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HFI-U Recommends Hand Hygiene and Electrostatic Sprayers for Flu Season

Electrostatic sprayers enable more disinfection at lower cost


NAMPA, ID, US, January 3, 2020 / — HFI-U (fna, Healthy Facilities Institute University) is advising schools concerned with flu outbreak―or its prevention―to increase hand sanitizing and handwashing, and use a lithium-ion battery-powered electrostatic sprayer (ES) for thorough, rapid treatment of surfaces that could otherwise spread the virus.


While handwashing and limiting exposure to sick persons are key―after vaccination―to prevent spreading the flu, also effective are cleaning and disinfecting of high-touch surfaces.


Using electrostatic sprayers (link is an example, not an endorsement) to apply EPA-registered disinfectants approved for airborne dispersion, helps prevent infectious illness within tight labor, budget, and common resource constraints. An ES system releases electrostatically charged disinfectant particles ranging in size from 40-110 microns, to disinfect 60-70% faster and using 60-70% less chemical and water.* Particle size, charge, and dispersion characteristics conserve solution and water while enhancing disinfection.


ES systems raise coverage by emitting positively charged particles that seek out negatively charged places (i.e., room surfaces)—boosting droplet-to-surface contact as opposites attract—resulting in total envelopment or a “wrap-around” effect. This includes often-hidden spots such as under light switches that are touched but commonly missed by spray and wipe processes. Also, as ES solution particles are positively charged—and like-charges repel—disinfectant disperses more evenly and completely on the surface than with non-charged spraying, resulting in better coverage and outcomes.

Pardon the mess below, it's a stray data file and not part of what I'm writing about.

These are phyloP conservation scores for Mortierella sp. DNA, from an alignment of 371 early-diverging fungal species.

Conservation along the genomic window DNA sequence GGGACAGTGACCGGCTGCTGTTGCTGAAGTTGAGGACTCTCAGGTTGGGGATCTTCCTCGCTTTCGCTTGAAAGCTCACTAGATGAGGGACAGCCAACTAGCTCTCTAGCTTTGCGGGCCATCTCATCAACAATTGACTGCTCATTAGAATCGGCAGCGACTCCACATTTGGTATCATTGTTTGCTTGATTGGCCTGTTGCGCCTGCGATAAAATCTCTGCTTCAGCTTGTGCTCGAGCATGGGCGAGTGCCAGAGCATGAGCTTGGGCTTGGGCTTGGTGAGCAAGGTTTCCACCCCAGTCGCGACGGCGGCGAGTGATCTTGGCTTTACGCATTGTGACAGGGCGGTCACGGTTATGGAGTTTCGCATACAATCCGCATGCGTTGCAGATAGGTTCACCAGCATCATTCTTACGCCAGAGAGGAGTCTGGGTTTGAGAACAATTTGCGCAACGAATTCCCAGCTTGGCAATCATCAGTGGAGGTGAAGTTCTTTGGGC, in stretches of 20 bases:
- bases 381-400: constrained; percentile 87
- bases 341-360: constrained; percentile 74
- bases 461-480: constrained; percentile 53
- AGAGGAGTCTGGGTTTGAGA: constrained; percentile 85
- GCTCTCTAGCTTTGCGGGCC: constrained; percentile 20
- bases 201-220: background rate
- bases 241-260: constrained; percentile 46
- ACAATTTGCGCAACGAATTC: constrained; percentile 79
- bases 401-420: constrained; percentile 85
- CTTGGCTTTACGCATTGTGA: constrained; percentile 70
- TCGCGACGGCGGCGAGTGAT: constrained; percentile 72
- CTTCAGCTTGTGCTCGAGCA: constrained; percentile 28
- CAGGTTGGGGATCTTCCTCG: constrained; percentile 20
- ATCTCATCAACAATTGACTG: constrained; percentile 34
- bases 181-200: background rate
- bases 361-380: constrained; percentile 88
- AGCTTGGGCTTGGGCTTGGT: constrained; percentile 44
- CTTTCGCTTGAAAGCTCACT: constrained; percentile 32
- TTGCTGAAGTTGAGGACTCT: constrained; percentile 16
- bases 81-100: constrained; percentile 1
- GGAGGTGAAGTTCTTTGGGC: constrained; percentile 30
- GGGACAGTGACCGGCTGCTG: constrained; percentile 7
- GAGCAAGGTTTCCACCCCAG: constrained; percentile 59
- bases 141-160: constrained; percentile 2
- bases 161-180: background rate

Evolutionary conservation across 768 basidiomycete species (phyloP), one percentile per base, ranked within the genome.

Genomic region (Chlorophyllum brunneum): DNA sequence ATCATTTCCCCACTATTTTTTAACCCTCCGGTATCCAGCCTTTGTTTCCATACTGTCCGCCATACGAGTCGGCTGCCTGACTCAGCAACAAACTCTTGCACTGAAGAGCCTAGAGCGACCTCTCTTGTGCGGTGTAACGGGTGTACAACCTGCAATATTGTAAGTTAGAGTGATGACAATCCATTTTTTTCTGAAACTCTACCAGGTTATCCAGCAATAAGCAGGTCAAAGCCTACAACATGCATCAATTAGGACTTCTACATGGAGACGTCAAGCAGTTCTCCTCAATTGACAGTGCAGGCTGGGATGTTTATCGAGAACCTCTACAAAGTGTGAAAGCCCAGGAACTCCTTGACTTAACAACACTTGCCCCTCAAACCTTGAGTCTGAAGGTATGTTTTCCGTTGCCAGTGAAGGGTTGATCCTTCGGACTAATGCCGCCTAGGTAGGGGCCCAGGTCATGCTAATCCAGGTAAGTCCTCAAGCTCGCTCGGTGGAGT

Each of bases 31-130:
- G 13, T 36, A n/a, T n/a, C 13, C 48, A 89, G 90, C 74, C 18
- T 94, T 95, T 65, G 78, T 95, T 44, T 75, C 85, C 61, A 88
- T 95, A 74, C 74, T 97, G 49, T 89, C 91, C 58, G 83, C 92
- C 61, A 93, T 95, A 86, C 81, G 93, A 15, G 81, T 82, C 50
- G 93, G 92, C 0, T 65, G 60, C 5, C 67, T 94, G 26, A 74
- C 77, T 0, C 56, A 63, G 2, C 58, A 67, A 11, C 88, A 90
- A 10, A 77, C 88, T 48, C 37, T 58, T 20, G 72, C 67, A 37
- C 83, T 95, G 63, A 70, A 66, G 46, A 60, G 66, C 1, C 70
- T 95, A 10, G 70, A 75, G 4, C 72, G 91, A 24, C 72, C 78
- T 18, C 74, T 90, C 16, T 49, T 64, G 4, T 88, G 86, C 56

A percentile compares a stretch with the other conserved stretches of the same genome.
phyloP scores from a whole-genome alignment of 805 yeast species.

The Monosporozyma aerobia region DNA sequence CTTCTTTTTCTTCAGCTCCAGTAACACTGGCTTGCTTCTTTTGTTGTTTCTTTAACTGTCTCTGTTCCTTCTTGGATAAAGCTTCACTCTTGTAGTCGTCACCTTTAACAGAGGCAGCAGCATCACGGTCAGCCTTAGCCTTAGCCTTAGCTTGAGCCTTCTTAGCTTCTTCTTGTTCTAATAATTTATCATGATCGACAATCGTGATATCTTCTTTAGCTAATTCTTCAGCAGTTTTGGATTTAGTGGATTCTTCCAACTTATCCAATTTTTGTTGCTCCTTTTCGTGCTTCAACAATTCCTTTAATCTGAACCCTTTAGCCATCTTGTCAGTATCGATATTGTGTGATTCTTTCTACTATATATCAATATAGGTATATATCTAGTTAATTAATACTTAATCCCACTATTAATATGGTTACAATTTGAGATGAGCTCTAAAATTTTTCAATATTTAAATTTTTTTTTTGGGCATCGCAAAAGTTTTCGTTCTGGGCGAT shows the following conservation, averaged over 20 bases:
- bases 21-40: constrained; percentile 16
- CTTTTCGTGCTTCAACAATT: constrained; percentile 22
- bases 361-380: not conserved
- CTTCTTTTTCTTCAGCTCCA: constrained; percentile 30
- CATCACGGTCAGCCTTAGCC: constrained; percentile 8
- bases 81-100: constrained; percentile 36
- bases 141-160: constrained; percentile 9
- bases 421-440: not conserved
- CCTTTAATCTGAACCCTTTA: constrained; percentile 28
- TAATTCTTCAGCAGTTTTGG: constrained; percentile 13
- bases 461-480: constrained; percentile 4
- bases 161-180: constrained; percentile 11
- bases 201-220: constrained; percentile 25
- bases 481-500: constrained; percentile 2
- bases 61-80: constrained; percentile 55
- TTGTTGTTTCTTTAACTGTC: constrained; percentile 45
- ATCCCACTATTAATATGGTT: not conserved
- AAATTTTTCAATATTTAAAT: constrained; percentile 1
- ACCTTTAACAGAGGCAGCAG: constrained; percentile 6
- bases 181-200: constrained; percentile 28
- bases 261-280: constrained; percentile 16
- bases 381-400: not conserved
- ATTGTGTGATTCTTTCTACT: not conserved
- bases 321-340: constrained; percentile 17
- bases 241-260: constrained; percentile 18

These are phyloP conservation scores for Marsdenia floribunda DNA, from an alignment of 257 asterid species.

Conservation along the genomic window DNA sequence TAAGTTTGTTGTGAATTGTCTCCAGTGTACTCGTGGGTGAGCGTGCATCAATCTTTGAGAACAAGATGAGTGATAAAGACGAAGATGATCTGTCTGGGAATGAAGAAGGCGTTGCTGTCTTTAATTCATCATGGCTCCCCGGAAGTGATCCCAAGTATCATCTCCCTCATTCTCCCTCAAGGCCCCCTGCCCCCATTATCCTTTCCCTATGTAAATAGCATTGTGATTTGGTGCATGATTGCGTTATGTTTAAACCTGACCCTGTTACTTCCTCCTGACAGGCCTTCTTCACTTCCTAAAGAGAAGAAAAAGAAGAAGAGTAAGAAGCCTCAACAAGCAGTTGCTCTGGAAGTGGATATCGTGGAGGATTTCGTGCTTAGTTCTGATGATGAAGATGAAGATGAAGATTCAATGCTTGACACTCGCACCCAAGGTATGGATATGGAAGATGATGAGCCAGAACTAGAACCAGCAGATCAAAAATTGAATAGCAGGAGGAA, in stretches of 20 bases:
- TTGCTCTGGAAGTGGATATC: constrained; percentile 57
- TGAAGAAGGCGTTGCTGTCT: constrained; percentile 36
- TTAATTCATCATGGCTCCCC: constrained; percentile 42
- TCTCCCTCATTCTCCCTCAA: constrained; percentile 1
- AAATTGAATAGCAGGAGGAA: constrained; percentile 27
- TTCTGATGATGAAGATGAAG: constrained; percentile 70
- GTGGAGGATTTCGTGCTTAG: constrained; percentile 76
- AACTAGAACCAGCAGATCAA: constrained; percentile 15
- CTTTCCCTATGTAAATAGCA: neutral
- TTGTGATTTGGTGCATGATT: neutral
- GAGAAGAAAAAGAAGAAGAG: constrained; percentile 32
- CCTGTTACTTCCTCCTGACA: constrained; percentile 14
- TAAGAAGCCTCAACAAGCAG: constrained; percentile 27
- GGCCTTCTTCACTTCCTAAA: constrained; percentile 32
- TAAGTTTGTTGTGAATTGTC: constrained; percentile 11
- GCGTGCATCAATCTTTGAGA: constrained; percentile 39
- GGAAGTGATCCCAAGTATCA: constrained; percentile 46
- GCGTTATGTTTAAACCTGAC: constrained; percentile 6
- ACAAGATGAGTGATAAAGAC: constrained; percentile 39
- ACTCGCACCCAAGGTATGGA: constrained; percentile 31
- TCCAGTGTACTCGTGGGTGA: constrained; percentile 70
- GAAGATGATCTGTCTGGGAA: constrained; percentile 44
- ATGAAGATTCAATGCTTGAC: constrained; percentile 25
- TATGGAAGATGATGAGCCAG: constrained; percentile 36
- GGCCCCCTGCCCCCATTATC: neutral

Some systems allow adjusting droplet size from 40-110 microns, to tailor dwell time based on label directions, relative humidity, and other conditions. Re-application to ensure correct contact time is faster using ES versus legacy methods.


Since aerosolizing disinfectants may pose inhalation and exposure hazards, select more benign chemicals and wear personal protective equipment (goggles, mask, long sleeves, gloves, etc.) to minimize risk.


For respiratory protection, a NIOSH-approved N95 respirator removes 95% of particles from 0.1 to 0.3 micron, easily filtering out larger ES aerosols.


While ES does not eliminate the need for cleaning to remove soil buildup that inactivates disinfectants, it provides a fast, effective and safe way to disinfect. It is another weapon in the war against the spread of contagious illness.


*Based on comparison between an ES set at 110 micron aerosol-size dispersal, and a 32 ounce pump sprayer.